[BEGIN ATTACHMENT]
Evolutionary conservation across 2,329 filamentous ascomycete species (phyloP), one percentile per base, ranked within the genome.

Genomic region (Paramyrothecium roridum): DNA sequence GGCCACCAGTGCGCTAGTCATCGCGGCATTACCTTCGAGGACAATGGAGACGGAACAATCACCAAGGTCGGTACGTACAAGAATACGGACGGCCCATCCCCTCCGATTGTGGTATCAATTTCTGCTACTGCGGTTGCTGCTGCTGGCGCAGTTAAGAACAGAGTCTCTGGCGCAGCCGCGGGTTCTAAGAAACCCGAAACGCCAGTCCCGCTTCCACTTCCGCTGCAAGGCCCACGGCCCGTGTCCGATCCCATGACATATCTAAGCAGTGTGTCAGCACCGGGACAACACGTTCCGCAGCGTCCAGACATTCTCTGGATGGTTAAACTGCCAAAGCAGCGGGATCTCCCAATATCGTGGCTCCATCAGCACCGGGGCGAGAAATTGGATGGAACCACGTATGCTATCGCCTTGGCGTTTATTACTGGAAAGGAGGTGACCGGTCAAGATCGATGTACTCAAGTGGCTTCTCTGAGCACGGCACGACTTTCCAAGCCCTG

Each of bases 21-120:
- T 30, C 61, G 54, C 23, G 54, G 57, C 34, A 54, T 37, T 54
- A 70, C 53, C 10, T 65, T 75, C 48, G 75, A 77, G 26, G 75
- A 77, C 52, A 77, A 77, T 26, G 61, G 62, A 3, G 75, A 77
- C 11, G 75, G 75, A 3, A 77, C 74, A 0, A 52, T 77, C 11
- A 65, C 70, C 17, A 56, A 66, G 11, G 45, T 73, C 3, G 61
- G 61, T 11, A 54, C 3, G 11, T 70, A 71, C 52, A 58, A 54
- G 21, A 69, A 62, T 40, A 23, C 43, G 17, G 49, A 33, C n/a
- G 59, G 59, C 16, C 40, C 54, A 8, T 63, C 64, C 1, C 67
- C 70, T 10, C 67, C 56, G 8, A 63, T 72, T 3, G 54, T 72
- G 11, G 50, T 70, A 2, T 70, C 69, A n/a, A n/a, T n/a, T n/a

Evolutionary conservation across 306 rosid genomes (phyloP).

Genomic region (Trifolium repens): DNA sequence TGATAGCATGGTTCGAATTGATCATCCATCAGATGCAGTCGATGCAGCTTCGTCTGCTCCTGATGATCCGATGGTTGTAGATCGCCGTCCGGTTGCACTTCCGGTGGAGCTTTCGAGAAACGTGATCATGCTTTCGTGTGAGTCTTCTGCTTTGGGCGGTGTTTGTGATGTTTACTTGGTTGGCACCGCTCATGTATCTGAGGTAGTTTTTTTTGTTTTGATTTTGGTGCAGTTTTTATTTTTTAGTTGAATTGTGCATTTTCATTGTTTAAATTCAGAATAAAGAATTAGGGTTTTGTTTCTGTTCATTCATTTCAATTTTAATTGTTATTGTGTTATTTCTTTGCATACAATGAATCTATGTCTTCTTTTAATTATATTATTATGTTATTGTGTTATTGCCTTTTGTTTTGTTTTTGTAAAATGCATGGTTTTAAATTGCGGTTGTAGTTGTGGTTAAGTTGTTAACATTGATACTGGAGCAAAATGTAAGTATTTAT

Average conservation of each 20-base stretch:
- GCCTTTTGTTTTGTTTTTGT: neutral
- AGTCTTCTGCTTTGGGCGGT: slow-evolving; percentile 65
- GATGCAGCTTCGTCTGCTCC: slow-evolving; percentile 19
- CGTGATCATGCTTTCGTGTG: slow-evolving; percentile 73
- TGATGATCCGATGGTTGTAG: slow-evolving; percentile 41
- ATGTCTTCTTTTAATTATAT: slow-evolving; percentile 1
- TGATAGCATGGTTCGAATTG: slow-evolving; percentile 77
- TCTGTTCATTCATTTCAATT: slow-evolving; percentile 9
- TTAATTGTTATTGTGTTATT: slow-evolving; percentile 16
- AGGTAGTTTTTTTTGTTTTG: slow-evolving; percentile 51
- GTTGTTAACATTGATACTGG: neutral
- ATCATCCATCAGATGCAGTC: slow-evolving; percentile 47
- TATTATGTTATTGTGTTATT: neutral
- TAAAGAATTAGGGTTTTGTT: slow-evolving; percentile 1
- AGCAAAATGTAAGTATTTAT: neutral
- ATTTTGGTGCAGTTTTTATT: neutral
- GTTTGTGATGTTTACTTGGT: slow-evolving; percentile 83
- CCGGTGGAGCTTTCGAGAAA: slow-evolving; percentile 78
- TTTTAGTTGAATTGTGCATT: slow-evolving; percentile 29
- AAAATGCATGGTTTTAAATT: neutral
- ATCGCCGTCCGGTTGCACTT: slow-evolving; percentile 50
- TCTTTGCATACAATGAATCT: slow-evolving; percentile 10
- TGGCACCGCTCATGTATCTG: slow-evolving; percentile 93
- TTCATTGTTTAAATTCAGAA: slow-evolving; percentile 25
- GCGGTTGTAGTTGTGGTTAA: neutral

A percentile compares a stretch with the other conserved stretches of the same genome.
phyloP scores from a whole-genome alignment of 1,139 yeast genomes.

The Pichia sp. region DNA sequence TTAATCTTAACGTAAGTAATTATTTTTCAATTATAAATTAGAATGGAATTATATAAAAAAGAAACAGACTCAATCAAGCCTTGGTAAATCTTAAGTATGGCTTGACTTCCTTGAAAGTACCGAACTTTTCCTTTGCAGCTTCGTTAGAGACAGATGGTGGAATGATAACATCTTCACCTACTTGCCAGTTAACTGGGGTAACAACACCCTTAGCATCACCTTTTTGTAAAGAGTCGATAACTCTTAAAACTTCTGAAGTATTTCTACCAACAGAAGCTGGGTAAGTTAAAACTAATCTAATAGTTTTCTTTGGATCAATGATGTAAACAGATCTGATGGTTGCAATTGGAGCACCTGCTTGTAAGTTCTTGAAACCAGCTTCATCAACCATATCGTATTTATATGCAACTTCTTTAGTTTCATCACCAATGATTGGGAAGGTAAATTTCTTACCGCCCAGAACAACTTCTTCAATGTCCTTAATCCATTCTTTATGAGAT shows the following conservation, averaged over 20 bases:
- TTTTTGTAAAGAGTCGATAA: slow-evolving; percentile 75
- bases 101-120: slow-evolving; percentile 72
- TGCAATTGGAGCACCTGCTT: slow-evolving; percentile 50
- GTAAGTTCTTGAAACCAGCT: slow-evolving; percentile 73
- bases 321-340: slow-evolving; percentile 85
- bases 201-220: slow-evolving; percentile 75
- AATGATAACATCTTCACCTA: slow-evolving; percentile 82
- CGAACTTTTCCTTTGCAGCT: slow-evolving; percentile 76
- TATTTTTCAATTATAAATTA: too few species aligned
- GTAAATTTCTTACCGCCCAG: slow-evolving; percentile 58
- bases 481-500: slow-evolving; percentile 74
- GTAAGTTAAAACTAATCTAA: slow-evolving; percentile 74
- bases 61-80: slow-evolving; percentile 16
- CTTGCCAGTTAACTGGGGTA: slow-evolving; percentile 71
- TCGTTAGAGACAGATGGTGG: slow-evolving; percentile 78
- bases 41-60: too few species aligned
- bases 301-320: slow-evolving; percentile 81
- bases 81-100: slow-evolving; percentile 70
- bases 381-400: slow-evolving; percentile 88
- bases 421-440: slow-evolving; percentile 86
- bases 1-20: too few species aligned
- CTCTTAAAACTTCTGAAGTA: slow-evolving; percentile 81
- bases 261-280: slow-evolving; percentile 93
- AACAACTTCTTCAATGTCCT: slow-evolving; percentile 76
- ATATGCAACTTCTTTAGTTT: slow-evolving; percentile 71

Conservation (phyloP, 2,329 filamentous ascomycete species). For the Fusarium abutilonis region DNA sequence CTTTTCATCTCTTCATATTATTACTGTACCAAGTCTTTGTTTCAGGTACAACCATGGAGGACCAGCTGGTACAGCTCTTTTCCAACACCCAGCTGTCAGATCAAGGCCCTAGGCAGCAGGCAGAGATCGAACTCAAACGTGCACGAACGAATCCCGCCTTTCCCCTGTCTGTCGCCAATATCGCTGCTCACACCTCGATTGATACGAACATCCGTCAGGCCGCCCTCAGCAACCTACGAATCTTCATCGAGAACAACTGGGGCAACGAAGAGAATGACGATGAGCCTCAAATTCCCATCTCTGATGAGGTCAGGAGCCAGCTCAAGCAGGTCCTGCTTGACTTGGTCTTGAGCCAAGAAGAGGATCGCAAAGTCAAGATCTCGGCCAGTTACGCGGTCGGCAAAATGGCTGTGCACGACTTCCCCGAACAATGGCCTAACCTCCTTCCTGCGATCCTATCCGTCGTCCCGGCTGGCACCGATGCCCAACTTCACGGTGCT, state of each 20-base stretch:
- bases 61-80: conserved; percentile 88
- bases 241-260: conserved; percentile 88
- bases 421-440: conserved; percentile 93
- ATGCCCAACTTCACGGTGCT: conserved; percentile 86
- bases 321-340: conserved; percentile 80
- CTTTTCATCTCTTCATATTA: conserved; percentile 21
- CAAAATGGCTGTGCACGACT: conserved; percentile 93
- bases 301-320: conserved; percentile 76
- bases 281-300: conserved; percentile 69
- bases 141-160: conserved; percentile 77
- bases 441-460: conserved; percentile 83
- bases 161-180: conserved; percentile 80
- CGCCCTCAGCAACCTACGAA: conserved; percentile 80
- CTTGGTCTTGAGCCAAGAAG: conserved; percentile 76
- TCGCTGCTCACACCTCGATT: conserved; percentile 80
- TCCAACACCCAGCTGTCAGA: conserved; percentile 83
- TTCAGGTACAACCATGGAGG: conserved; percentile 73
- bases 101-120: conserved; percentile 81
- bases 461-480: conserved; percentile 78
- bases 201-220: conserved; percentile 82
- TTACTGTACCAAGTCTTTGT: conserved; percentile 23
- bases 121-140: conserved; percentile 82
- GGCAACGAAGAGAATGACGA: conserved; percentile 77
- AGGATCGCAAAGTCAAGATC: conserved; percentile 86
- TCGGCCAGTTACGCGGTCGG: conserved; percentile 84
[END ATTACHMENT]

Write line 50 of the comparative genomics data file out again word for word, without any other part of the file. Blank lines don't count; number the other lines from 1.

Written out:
- bases 201-220: slow-evolving; percentile 75